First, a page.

A narrative is simply a story. In writing classes, it’s usually a true story (unless you’re enrolled in a creative writing course).
Narratives are solid gold. The more stories you can tell, the better your writing will be.
The love for stories is universal, and stories have the additional advantage that they’re one of the best ways to make a point. The next time you need to talk to a child about a misdeed, skip the lecture and tell an appropriate story instead. You’ll make your point much more effectively, and the lesson will stick.
Narratives are tremendously useful to writers. For example, you can kick off an essay or research paper with a quick story about your subject. Another effective strategy is to tell an illustrative story in every paragraph.
What about narrative assignments? Beware! (Remember, I’ve spent 30+ years as a writing teacher.) Here’s what often happens: Students have a great story that they’re just bursting to tell, but it doesn’t make a point.
When you’re assigned to write a narrative paper, think of the point you want to make and choose a story to match. (Most students do exactly the opposite: They think of a terrific story first and try to make it fit the assignment. Usually that doesn’t work.)
Here’s an incident that’s fresh in my mind because it happened last semester. I asked students to choose a person they knew, identify a quality that person had, and tell a story to illustrate that quality.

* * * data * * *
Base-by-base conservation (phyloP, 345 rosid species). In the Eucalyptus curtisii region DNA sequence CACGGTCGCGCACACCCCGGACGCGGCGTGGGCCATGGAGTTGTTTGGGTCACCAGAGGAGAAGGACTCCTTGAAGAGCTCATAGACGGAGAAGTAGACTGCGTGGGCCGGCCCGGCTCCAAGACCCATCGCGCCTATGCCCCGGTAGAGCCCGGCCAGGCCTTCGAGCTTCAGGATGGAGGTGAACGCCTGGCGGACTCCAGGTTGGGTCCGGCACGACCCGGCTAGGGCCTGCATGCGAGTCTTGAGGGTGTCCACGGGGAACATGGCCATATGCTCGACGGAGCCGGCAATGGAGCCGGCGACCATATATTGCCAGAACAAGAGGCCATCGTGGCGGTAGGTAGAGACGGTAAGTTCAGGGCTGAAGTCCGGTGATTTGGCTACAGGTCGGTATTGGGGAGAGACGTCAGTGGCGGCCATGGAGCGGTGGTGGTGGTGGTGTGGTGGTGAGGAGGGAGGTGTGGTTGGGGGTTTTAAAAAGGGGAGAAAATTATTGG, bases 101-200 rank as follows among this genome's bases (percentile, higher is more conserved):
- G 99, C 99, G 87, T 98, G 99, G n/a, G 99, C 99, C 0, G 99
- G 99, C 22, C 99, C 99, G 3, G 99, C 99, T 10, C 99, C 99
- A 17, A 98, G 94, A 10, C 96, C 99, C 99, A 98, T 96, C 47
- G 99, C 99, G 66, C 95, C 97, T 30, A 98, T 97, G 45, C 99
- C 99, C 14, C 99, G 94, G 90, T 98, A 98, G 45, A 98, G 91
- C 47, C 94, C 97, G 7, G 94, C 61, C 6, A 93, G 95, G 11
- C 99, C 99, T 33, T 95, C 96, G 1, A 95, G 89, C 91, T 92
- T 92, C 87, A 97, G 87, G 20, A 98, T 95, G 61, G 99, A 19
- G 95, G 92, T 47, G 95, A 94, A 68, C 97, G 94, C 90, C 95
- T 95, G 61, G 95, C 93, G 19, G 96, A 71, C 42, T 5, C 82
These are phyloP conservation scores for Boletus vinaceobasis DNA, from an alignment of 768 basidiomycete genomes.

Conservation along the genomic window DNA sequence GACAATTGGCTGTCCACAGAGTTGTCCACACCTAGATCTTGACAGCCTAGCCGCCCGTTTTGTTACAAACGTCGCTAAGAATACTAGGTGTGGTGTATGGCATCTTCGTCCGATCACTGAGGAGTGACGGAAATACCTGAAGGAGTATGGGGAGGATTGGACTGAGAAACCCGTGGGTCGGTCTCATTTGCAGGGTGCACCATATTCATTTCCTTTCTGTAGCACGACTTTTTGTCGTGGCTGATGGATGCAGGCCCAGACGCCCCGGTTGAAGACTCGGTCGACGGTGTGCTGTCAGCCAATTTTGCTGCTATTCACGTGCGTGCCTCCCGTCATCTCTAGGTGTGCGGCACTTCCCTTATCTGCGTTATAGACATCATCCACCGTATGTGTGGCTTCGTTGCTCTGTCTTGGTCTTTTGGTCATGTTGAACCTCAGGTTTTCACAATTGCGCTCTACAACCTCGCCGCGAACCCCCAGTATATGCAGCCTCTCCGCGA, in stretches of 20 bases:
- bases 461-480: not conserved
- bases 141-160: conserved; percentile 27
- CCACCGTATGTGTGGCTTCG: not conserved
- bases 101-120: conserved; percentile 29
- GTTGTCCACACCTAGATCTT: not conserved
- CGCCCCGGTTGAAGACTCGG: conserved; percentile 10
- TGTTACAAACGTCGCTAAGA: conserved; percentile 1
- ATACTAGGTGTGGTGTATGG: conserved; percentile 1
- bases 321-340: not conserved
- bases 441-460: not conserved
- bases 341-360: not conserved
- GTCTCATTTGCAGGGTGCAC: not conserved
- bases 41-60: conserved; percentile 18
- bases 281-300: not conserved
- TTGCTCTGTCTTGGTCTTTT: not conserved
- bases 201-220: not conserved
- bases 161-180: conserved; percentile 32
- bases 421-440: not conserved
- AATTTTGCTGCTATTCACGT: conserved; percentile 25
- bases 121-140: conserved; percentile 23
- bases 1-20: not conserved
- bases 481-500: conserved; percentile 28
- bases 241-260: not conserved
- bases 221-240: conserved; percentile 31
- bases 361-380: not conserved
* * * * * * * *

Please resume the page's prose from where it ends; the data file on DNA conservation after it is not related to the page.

To help them understand, I told them my own story about a time when I was dating my husband. He left me alone for a moment to help an inebriated man cross the street safely, and I was touched by his compassion.
At the next class, in came the papers. One was about a camping trip a student had taken with her family. The person she chose to write about was her father, but he came across very fuzzily. I couldn’t identify the special quality she had chosen, so I asked her to rewrite it.
Back it came with more details. The sunsets! The campfires! The lake! But Dad continued to be a fuzzy figure.
I suggested a conference to talk about the paper. As we talked, I realized what was wrong. She barely knew her father, who had abandoned the family when she was a small child. The camping trip was almost her sole memory of him. It would make a great memoir for her children and grandchildren to read someday, but it didn’t fit the assignment.
Bottom line: If you’re assigned to write a narrative, pay close attention to the directions you’re given, and choose a story that fits what your teacher is looking for. Don’t just pull out a great story that you’re eager to tell.
Did you notice that I told a story to make my point? In fact I include narratives (little stories) in many of my posts. Start developing the habit of thinking about stories. It’s a great way to enhance your writing.
(For an introduction to modes of development, click here. To read more about narratives, click here. For suggested topics, click here. You can also click links for other modes: classification, cause/effect, and process.)